But our industrious Public Editor didn’t stop there. “Maureen Dowd,” he went on (my heart skipping a few beats as I read the name), “was still writing that Alberto R. Gonzales called Geneva Conventions ‘quaint’ nearly two months after a correction in the news pages noted that Gonzales had specifically applied the term to Geneva provisions about commissary privileges, athletic uniforms and scientific instruments.” So Ms. Dowd had taken a narrow statement made by Mr. Gonzales and presented it out of context? Was this any different than the time she took a quote from President Bush, conveniently dropped its middle part, thus changing its meaning, and presented it to her readers as proof the President had said something he never really said? Or when she had misstated conditions concerning the hunt for bin Laden in Afghanistan to make it look like the U.S. wasn’t doing everything it could?
Ms. Dowd, of course, has routinely excoriated the Bush administration in some of the most sophomorically vitriolic terms imaginable. But misquoting and misstating facts are a lot more serious than the cheap shots about the president and his testosterone levels she’s made her reputation on.
Of course to true believers who already embrace what Dowd and Krugman are promulgating, it’s all music to their ears. But falsehoods and vituperation are a poor substitute for journalism and those who rely on them only undermine their own credibility. So Okrent has done us a service in his final parting commentary for the Times, albeit one that’s long overdue and that he carefully crafted so as not to offend liberal readers who hang on the words of Dowd and Krugman.
Seeking to be evenhanded, Okrent threw in a quick swipe at a former conservative Times columnist as well, noting that “Before his retirement in January, William Safire vexed me with his chronic assertion of clear links between Al Qaeda and Saddam Hussein, based on evidence only he seemed to possess.” But Okrent’s effort at balance is itself unbalanced since there really is evidence of contacts between al Qaeda and Saddam in the form of high level meetings between representatives of the two parties and sanctuary provided to al Qaeda leaders and operatives in Iraq (see the 9/11 and Senate intelligence reports).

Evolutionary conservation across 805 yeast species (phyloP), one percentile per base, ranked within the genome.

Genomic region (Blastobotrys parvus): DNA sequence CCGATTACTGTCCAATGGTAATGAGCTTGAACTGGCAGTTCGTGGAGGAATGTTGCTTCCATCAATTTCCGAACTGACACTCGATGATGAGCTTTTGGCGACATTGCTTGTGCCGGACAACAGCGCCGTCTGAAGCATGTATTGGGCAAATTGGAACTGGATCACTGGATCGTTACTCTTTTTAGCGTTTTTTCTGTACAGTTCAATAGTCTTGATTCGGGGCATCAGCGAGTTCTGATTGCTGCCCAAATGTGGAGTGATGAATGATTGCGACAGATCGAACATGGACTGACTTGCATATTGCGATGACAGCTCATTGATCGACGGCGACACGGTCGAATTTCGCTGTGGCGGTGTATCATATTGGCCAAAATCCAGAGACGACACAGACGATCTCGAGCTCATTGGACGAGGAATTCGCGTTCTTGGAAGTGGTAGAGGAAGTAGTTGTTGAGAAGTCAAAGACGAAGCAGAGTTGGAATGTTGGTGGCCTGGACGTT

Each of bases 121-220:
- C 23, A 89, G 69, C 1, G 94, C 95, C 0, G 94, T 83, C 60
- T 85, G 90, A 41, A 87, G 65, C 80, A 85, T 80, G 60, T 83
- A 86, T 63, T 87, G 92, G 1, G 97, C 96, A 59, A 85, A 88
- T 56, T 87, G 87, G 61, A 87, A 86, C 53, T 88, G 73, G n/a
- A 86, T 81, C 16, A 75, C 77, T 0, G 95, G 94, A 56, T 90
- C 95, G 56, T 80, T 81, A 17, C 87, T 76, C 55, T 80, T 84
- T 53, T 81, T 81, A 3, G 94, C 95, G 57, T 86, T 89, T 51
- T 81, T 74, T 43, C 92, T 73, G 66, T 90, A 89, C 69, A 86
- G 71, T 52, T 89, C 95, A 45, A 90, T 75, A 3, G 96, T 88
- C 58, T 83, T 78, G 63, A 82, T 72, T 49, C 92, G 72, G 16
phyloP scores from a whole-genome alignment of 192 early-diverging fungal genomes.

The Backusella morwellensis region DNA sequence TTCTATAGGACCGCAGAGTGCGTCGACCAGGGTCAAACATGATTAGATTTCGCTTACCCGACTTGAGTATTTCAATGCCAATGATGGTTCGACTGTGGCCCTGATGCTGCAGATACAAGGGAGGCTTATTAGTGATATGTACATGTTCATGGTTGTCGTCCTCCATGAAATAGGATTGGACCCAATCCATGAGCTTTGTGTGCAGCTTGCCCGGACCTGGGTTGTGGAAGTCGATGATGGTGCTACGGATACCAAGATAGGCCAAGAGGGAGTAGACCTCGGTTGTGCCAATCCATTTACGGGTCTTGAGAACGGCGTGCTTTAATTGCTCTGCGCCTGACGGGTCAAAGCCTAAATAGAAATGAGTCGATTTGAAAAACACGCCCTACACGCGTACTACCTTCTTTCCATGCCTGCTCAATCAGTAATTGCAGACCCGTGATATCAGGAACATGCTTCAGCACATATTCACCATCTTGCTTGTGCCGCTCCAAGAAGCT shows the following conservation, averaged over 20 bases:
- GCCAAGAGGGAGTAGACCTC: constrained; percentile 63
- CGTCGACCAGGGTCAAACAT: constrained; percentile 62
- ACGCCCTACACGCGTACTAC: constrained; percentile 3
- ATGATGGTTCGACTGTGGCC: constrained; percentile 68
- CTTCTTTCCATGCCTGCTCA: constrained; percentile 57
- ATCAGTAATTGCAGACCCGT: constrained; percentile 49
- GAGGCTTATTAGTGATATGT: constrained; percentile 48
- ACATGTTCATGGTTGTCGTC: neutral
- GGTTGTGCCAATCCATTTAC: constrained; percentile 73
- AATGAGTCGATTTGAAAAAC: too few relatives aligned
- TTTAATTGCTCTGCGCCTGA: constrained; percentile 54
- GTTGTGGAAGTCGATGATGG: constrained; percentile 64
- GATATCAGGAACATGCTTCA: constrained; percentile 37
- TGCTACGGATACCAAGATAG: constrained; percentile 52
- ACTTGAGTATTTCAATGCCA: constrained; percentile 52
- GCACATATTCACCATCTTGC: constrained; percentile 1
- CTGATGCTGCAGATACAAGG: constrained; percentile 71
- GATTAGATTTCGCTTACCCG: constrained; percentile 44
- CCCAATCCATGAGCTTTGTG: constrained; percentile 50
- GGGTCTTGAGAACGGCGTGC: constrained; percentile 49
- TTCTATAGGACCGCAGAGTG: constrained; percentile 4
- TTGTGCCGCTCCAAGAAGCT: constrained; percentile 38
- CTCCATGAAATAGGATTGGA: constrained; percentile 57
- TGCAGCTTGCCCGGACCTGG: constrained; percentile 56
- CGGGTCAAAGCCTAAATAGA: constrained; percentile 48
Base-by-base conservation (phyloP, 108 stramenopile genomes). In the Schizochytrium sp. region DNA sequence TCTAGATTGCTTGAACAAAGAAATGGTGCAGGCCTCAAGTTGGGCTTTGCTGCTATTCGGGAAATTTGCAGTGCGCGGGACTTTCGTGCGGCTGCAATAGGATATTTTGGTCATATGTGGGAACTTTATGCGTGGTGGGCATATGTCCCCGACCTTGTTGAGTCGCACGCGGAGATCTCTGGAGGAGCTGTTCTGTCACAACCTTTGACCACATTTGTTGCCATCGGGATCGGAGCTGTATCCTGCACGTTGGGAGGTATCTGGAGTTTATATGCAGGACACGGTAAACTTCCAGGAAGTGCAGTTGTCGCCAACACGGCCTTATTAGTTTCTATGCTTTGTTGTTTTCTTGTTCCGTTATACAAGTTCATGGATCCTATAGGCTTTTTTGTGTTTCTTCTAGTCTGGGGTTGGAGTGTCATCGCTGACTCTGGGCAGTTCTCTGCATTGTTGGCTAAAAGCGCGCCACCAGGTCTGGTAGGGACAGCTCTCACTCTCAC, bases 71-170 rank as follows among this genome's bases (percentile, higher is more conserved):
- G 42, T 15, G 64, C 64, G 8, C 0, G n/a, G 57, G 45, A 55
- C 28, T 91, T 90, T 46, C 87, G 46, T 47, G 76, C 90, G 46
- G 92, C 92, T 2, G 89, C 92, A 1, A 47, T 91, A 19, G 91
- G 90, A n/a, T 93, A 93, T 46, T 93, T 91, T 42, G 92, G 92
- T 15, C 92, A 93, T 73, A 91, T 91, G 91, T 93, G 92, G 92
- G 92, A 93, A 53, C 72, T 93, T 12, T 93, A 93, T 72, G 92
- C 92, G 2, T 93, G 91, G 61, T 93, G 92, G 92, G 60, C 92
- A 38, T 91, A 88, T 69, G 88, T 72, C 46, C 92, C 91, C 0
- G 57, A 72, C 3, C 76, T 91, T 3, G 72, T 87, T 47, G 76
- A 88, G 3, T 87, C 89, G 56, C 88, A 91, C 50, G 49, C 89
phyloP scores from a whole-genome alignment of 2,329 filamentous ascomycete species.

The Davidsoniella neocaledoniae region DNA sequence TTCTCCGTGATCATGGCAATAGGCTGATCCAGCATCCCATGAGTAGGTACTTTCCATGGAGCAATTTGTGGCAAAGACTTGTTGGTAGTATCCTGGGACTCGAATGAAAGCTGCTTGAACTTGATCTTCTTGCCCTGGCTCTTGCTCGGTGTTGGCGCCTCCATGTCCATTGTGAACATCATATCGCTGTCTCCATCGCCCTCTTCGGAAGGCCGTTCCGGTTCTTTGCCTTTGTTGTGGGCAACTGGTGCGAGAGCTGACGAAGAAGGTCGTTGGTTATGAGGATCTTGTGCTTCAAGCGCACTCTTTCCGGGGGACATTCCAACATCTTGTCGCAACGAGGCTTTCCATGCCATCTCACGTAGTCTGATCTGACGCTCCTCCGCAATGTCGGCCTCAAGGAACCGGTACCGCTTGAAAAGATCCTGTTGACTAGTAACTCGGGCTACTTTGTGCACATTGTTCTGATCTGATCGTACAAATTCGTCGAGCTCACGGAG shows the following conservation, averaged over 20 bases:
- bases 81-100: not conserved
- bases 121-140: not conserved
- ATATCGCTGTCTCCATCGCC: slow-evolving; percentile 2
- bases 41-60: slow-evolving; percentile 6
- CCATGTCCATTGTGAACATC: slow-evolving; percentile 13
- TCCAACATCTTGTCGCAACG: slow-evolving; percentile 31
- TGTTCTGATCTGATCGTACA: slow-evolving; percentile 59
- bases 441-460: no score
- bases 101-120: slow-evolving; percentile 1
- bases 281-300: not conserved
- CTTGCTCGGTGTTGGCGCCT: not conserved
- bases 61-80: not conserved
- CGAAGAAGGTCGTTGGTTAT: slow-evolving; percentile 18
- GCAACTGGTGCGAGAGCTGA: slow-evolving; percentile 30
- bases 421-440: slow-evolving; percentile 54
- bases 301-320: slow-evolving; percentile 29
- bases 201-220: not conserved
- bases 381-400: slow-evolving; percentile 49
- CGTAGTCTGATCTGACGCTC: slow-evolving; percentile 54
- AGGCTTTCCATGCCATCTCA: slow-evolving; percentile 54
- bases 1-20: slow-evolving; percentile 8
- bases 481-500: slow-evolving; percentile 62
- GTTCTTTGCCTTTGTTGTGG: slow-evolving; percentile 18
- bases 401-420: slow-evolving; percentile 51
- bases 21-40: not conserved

So, unlike the misstatements of Krugman and Dowd, Safire’s assertion of generalized links is certainly not false and, even if it were taken to imply operational links (for which there is still, manifestly, no evidence) it hardly rises to the level of what Krugman is accused of doing (i.e., slicing and dicing his data to bolster his arguments) or to Dowd’s persistent disregard, or outright alteration, of facts.
But, at least Okrent seems to recognize where the real problem is, despite his obligatory nod to criticizing at least one conservative. “No one,” he concluded, “deserves the personal vituperation that regularly comes Dowd’s way and some of Krugman’s enemies are every bit as ideological (and consequently unfair) as he is. But this doesn’t mean that their boss, Arthur O. Sulzberger, shouldn’t hold his columnists to higher standards.” I couldn’t agree more. My only question for Mr. Okrent is why it took him the full 18 months to actually admit all this (or did he merely choose to reserve his comments until he was heading out the door)? And why should Maureen Dowd, who has made character assassination standard operating procedure in her columns, be spared the same level of angry vituperation she routinely dishes out to those caught in her own sights?